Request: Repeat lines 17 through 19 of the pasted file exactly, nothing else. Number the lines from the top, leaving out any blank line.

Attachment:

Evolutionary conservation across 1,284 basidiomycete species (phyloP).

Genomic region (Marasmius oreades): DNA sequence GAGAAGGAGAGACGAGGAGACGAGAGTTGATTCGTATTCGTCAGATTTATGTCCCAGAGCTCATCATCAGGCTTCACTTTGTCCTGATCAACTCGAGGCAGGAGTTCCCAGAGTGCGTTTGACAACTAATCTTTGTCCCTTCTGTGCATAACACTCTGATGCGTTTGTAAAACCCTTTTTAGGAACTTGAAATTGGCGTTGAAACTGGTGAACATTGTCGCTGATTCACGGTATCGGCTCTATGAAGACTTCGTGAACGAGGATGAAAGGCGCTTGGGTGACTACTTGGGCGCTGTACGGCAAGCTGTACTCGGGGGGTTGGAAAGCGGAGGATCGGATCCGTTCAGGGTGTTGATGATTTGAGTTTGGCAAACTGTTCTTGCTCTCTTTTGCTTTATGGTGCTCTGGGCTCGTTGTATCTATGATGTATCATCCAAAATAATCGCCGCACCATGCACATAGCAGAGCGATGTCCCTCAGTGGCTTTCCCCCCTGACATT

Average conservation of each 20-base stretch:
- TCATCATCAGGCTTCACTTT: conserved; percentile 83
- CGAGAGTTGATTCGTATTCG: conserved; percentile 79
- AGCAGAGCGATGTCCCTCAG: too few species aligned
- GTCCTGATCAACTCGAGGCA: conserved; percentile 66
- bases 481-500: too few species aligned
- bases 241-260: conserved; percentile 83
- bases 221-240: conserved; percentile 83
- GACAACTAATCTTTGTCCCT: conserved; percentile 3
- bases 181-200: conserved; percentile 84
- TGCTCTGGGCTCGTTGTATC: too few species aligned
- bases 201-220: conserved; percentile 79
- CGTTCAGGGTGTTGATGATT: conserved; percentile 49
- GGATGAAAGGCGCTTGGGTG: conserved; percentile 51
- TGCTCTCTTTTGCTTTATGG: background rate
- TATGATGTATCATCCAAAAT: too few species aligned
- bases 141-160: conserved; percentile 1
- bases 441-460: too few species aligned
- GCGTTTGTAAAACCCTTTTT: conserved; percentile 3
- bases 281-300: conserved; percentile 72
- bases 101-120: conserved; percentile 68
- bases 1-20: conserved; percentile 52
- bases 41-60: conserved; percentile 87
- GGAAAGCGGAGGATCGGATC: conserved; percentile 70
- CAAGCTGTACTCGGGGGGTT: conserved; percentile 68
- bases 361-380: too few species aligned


- TGCTCTCTTTTGCTTTATGG: background rate
- TATGATGTATCATCCAAAAT: too few species aligned
- bases 141-160: conserved; percentile 1